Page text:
Tag Archives: digital publishing

What can I do with an electronic rhetoric minor?

Saint Paul Media-1.jpgHow many times have I heard this?

Sure Weblogs and Wikis is incredibly fascinating and the book is really intriguing and this really is the best course I’ve ever taken. Ever. But what do I do with the knowledge and expertise I’ve gained?

Well.

BSU English Lit and CPW alums have formed an online publishing consortium at http://www.stpaulmedia.com/. Editor-in-Chief Jonathan Hatch has been developing how to web sites How to Get Rid of Things and How to Clean Things since he graduated a few years ago.

Hatch, and most of the contributers, took Weblogs and Wikis and other courses in the BSU E-Rhetoric minor.

You might want to have a look at what they’re up to.

/promo

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blogging, the net, and vanity publishing

Back in January, before this class started, here and here, I blogged about SmartBooks, Lulu, and blogging as self-publishing. Now, writes if:book, self-publishing has moved into Borders:

Borders, in partnership with Lulu.com, has launched a comprehensive personal publishing platform, enabling anyone to design and publish their own (print) book and have it distributed throughout the Borders physical and online retail chain.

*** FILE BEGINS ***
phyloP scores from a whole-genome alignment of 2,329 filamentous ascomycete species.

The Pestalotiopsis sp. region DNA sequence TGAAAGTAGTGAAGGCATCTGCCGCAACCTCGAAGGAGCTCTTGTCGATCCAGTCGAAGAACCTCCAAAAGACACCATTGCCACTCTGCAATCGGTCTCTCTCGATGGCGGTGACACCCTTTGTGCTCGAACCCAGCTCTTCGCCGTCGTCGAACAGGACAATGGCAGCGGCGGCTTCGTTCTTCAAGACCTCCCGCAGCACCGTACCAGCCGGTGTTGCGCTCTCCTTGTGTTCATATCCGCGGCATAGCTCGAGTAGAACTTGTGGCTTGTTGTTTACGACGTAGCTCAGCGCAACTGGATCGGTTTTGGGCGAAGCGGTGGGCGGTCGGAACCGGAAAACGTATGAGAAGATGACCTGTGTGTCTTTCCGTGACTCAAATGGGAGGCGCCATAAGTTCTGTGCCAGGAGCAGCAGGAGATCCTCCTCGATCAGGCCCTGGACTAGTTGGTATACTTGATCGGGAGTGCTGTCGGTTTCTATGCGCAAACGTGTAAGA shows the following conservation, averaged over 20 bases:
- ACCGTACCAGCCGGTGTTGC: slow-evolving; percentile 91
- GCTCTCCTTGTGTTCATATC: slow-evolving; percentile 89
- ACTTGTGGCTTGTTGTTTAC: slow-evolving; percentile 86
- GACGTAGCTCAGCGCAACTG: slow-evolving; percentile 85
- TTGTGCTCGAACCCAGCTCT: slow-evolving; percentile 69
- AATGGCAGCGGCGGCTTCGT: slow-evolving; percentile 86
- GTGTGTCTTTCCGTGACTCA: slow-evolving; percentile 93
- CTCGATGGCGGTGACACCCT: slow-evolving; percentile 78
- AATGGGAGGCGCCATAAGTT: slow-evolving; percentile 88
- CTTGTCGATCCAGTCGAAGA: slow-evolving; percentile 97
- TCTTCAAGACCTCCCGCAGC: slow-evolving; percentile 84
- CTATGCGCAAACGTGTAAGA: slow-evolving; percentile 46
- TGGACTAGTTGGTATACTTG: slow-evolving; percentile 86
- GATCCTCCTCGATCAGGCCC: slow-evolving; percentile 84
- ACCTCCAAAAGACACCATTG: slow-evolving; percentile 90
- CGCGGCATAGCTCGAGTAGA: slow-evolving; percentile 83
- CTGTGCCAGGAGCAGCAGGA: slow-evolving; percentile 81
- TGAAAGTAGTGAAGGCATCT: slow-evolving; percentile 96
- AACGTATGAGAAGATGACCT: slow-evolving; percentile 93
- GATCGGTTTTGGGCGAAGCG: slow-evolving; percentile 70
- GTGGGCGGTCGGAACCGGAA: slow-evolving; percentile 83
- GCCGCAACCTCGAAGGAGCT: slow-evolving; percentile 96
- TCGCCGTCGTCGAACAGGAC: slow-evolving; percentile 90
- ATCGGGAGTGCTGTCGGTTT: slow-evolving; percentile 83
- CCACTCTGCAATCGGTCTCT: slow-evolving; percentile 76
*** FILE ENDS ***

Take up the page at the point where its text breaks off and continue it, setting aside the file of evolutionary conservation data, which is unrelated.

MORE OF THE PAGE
Self-publishing, vanity press, or lowering the publishing bar? If:book writes

It’s curious how “vanity publishing” as a cultural category seems to have a very clear relationship with the print book but a far more ambiguous one with the digital.

[…]

[G]enerally speaking, it is something we’ve looked down on. Blogs, MySpace, personal web pages and the like arise out of a different set of socio-economic conditions. The barriers to publication are incredibly low (digital divide notwithstanding), and so authorship online is perceived differently than in print, even if it still arises out of the same basic need to communicate. It feels more like simply taking part in a conversation, participating in a commons. One is not immediately suspicious of the author’s credibility in quite the same way as when the self-financed publication is in print.

The print market that makes a vanity of self-publishing is changing, which could open up new niches for freelancers, artists, academics and pros. If:book concludes with

All the world’s a vanity press and we have to learn to make sense of what it produces.

Where are you, as digital pros in training, as students, as professionals on the rise, with digital publishing?

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